Fiction

Jeremiah

Line of Strawberries

Jeremiah the magpie was jubilant. He loved strawberries.  Jeremiah wasn’t a picky eater.  He would eat just about anything that was lying about—eggs, insects, nuts, or even scraps.  They were all much the same to him.  But there was nothing quite so delicious as that juicy red fruit.

They look like red rubies nestled in their green mat.  And the way they sparkled and glistened after a dew  was a sight worth remembering.

Jeremiah was known to like a bit of dazzle in his life.  His nest was festooned with shiny treasures such as odd pieces of glass, jewelry, and metal that he had found.  Sometimes he could catch is reflection in their surfaces.  He was such a handsome bird.  And didn’t he know it.

Each spring Jeremiah would fly over the secret place in the forest where the strawberries grew waiting for them to ripen.  He would watch as the tiny white flowers changed into baby albino berries and then grow into succulent gems.  Then—and only then—he would swoop in and eat his fill.

Jeremiah was jubilant because today was that day.  He was so agitated as he was preparing for his flight, hopping about and chattering to himself, that the other birds became quite concerned for his well being.  So much so, they decided to follow him.

Jeremiah was usually very careful not to let the other birds see where he was going.  But today, in his excitement, he flew straight to the patch.

He was so focused on his goal that at first he didn’t notice he had company.  But soon, the chirping and rustling of feathers other than his own caught his attention.  Looking around Jeremiah saw that his wonderful patch was filled with birds.

“Oh well,” thought Jeremiah, “nothing to be done about it now,” and he went back to eating.

Line of Strawberries

Moral: Good things are worth waiting for
or
Magpies can’t keep secrets.

Published: January 5, 2011

Cows on Hills

Row of Cows

Odd Interstate Questions:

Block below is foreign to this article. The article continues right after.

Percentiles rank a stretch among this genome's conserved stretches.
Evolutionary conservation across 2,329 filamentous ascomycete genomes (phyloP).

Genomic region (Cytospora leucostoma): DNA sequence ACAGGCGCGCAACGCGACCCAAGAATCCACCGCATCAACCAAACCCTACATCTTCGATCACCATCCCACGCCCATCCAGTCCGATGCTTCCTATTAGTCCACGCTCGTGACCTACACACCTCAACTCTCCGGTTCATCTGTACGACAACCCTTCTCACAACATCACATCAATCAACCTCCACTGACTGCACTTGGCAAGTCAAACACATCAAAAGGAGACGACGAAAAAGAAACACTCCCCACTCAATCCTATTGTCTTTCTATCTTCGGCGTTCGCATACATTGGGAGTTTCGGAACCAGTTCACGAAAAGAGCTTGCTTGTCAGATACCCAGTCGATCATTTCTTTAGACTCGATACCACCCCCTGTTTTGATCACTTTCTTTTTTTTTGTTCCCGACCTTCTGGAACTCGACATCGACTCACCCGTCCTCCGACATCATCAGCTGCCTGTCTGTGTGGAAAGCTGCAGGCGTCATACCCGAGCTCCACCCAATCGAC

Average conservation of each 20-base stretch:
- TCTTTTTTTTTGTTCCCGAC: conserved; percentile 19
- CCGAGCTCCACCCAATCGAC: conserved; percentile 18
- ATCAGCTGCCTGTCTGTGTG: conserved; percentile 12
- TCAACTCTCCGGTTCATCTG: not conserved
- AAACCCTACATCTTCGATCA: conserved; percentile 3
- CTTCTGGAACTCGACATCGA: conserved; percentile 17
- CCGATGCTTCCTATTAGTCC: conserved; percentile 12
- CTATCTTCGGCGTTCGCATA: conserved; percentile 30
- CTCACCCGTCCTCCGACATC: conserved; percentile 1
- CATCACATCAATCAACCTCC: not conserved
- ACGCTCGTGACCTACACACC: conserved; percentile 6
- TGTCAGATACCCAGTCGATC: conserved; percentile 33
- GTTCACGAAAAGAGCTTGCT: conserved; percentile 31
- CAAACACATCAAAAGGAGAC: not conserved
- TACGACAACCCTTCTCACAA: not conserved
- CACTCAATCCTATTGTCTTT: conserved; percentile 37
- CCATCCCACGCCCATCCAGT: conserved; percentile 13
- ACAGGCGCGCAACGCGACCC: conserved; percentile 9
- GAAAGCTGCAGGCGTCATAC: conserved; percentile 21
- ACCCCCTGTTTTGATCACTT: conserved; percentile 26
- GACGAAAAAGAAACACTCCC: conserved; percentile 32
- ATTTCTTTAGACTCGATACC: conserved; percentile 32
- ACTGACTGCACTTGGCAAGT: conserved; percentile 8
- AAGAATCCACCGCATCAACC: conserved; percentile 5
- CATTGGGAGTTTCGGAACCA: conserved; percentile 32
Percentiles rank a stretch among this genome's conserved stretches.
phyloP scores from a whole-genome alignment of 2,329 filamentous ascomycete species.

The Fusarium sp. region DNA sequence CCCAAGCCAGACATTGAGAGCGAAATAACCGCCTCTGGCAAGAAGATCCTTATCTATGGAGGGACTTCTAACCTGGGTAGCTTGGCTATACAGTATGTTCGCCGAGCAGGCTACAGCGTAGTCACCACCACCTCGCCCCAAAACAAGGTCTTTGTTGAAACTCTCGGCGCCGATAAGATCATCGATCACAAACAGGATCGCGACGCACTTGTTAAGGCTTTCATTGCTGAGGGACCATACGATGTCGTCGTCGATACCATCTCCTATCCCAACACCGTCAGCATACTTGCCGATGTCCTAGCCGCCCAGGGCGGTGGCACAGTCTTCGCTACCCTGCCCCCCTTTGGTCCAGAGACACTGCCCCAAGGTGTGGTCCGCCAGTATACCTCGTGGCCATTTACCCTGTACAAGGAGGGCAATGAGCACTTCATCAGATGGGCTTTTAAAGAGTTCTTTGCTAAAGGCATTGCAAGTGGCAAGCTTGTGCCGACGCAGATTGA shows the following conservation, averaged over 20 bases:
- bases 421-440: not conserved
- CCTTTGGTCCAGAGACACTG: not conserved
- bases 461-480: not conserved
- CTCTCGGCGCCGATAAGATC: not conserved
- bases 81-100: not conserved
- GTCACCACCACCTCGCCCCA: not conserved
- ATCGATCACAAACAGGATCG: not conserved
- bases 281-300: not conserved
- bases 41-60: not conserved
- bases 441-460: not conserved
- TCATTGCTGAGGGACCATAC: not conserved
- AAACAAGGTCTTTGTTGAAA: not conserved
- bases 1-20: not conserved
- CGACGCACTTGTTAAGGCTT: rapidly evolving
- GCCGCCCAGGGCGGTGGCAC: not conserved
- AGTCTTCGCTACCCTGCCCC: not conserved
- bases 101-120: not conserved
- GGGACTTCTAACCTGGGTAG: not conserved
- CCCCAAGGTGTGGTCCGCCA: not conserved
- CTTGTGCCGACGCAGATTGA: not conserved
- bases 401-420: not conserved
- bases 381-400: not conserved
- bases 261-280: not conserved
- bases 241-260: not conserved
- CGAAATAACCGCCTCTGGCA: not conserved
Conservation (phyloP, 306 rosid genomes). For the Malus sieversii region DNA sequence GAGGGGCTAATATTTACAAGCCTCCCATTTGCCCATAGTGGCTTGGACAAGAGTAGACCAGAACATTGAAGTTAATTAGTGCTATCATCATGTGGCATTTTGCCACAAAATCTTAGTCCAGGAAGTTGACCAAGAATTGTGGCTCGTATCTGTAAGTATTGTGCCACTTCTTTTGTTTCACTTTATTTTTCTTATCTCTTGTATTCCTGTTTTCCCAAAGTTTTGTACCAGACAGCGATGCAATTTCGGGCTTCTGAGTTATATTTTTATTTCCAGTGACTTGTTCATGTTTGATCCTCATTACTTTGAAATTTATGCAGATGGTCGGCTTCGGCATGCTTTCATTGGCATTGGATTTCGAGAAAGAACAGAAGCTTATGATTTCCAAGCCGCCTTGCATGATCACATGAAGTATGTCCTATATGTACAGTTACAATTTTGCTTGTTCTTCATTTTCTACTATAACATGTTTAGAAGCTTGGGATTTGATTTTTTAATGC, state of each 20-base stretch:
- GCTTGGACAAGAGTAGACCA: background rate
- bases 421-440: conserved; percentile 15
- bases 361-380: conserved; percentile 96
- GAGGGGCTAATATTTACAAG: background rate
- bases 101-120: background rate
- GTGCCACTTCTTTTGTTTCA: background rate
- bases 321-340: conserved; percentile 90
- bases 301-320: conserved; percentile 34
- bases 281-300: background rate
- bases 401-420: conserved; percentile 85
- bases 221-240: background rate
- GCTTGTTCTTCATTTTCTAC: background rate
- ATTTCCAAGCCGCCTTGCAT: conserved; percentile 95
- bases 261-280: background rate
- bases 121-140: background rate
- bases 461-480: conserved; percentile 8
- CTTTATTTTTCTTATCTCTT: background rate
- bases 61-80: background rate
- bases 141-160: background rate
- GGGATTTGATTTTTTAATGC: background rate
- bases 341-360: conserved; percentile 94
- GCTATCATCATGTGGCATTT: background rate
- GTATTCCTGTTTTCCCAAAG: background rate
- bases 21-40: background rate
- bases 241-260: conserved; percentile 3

Why are all those cows on top of the hill?

Row of CowsOut on the wide prairie a small clump of cows were grazing in their usual lackadaisical way—grass tasting pretty much the same here as there—except for Ellie, who was wandering about on  her own.

Ellie had always been different. For one thing, she had a bell. Every cow knew to keep an ear out for her and make sure she didn’t get too far off. After all, sticking together is what cows are supposed to do.

Another difference was—she wasn’t a flower. All the cows except for Ellie were named for flowers. There was Clover, Dandelion, Zinnia and Daisy, among others.

“Where do you suppose she is going now?” asked Daisy.

“Not a clue,” replied Clover.

Still, they all moseyed after her ringing bell because cows stick together. That is what cows do.

On the great prairie where the land sprawls in flat vistas for miles on end, a small knoll can be like a mountain. It just so happened that on the edge of the pasture was such a knoll. It had lost much of its appeal when the interstate highway sliced through it several years back. But it was a knoll, no denying.

The herd trailed Ellie up the knoll and were soon knotted together on the very tip top. There was almost enough space for all to fit if they didn’t move about much.

“Does anyone know what we are doing here?” asked Daisy.

“Not so much,” replied Zinnia.

“I just came for the view,” said Ellie.

Row of Cows

Moral: Sometimes the smallest change can make the biggest difference.
or:
Following without question may get you little more than a scenic tour.

Published: January 2, 2011